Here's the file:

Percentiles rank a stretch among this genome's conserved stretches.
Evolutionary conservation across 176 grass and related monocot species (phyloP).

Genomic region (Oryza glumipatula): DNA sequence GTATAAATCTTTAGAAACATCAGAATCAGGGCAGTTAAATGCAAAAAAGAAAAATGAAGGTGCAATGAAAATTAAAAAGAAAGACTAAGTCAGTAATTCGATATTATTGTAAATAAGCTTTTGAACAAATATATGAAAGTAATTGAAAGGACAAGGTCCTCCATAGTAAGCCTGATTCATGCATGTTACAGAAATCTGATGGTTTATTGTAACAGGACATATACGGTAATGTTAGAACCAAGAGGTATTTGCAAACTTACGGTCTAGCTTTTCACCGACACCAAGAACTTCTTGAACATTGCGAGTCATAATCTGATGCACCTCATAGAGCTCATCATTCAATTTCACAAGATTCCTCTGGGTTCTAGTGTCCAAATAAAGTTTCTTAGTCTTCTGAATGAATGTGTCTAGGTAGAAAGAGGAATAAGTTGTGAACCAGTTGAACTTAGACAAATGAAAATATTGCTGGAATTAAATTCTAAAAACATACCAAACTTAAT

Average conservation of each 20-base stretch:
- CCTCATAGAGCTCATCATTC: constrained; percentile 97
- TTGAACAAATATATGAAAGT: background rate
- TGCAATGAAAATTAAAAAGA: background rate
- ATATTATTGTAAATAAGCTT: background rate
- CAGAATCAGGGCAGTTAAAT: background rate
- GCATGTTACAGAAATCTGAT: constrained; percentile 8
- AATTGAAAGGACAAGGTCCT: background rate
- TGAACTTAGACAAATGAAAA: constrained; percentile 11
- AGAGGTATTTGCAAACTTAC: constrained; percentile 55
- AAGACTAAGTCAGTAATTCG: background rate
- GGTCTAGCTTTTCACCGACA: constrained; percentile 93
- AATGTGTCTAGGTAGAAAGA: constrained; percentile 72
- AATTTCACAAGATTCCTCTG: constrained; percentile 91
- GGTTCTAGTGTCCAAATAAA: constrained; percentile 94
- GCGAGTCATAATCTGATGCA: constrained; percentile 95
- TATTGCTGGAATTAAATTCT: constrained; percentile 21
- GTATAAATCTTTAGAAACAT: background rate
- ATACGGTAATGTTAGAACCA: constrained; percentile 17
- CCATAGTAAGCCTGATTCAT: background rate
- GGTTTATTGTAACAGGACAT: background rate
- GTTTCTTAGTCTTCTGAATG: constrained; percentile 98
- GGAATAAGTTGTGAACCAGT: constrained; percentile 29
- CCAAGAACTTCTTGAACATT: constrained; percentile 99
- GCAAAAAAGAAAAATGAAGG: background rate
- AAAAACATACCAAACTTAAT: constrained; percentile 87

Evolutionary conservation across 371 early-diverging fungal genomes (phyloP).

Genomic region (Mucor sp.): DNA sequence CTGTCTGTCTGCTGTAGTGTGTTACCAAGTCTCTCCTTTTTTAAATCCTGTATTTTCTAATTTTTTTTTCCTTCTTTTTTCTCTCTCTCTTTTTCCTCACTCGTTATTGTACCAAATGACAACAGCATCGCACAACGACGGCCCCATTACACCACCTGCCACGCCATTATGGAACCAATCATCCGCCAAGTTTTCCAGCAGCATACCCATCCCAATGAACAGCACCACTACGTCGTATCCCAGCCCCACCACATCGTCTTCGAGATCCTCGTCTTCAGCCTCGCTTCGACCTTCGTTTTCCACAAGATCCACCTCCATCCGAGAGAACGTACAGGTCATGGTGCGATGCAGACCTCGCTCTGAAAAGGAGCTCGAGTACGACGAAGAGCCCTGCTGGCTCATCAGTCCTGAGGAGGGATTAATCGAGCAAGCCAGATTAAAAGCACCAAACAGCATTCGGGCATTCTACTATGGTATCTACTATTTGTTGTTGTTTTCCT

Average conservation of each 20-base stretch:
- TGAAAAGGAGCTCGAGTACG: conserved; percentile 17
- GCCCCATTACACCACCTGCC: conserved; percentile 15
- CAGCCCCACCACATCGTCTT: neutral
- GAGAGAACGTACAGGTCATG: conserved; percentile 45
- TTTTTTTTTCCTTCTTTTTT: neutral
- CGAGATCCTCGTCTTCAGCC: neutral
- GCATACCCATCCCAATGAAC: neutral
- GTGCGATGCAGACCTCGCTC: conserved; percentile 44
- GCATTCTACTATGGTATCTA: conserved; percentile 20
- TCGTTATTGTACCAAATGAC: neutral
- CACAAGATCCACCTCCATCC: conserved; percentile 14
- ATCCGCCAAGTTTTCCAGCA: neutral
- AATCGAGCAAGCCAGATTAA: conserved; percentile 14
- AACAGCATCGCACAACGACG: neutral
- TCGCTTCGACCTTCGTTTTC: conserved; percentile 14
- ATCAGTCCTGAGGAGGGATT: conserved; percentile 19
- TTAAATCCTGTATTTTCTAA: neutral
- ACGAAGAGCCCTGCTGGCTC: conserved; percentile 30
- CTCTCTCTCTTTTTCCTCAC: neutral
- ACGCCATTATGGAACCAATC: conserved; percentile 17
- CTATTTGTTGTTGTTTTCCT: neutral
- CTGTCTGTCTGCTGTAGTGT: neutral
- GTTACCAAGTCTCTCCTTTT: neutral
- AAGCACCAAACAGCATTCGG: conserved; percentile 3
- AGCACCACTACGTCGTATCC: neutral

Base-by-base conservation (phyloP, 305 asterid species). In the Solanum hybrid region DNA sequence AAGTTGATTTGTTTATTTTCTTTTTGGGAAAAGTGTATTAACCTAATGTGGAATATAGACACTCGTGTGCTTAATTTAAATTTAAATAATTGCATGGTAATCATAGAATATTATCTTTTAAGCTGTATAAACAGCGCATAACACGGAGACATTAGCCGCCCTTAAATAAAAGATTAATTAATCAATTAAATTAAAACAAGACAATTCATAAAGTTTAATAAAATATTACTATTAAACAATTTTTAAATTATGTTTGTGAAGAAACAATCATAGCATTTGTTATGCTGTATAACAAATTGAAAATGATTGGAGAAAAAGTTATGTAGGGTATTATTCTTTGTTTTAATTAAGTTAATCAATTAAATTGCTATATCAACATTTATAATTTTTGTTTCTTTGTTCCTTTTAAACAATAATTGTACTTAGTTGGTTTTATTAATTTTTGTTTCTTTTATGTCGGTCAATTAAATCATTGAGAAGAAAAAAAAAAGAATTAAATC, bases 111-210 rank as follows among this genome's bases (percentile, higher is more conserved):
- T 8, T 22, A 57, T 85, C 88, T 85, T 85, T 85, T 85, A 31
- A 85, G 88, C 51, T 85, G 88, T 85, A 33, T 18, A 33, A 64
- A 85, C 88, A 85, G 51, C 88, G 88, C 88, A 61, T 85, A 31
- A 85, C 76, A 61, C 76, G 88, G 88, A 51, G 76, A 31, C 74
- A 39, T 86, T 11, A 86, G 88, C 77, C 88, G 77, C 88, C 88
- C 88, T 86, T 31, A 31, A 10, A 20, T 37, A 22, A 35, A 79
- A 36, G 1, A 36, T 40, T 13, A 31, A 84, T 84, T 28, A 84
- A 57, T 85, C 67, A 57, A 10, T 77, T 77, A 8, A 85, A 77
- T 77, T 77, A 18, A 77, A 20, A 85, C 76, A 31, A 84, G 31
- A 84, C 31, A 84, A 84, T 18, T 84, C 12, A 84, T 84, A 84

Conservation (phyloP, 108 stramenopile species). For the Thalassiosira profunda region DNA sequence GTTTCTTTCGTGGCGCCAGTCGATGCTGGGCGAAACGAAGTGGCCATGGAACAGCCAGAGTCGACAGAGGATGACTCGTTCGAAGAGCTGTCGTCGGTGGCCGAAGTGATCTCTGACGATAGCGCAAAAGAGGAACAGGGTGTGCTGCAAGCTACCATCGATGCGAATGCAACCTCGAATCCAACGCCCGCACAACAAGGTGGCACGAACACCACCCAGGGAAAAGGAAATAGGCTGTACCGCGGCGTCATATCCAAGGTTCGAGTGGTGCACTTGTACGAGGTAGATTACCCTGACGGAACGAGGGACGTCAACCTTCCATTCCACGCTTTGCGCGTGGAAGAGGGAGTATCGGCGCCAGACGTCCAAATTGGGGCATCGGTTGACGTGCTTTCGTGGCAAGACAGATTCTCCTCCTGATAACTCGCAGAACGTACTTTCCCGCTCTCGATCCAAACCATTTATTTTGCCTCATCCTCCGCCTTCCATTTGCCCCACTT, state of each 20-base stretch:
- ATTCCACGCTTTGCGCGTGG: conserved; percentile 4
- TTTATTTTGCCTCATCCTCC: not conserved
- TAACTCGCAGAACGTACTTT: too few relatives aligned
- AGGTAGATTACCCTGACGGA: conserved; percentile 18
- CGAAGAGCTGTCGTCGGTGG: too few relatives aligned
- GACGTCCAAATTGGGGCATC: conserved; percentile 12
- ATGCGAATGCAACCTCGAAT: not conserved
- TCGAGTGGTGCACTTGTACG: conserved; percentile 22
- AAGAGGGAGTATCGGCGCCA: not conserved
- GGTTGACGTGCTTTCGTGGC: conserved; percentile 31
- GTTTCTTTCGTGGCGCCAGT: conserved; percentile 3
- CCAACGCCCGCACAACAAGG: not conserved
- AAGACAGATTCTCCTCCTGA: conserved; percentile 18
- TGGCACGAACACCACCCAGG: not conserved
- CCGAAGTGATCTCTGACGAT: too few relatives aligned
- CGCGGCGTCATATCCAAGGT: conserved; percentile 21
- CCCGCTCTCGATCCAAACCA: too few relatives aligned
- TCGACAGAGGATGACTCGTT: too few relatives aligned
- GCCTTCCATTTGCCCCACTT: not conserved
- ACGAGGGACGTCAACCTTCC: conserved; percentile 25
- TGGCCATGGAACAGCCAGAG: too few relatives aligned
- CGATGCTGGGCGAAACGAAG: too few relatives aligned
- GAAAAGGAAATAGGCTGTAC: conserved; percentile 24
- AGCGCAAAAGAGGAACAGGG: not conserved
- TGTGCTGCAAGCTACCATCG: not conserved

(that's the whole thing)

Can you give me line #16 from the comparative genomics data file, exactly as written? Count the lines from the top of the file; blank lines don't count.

- AATGTGTCTAGGTAGAAAGA: constrained; percentile 72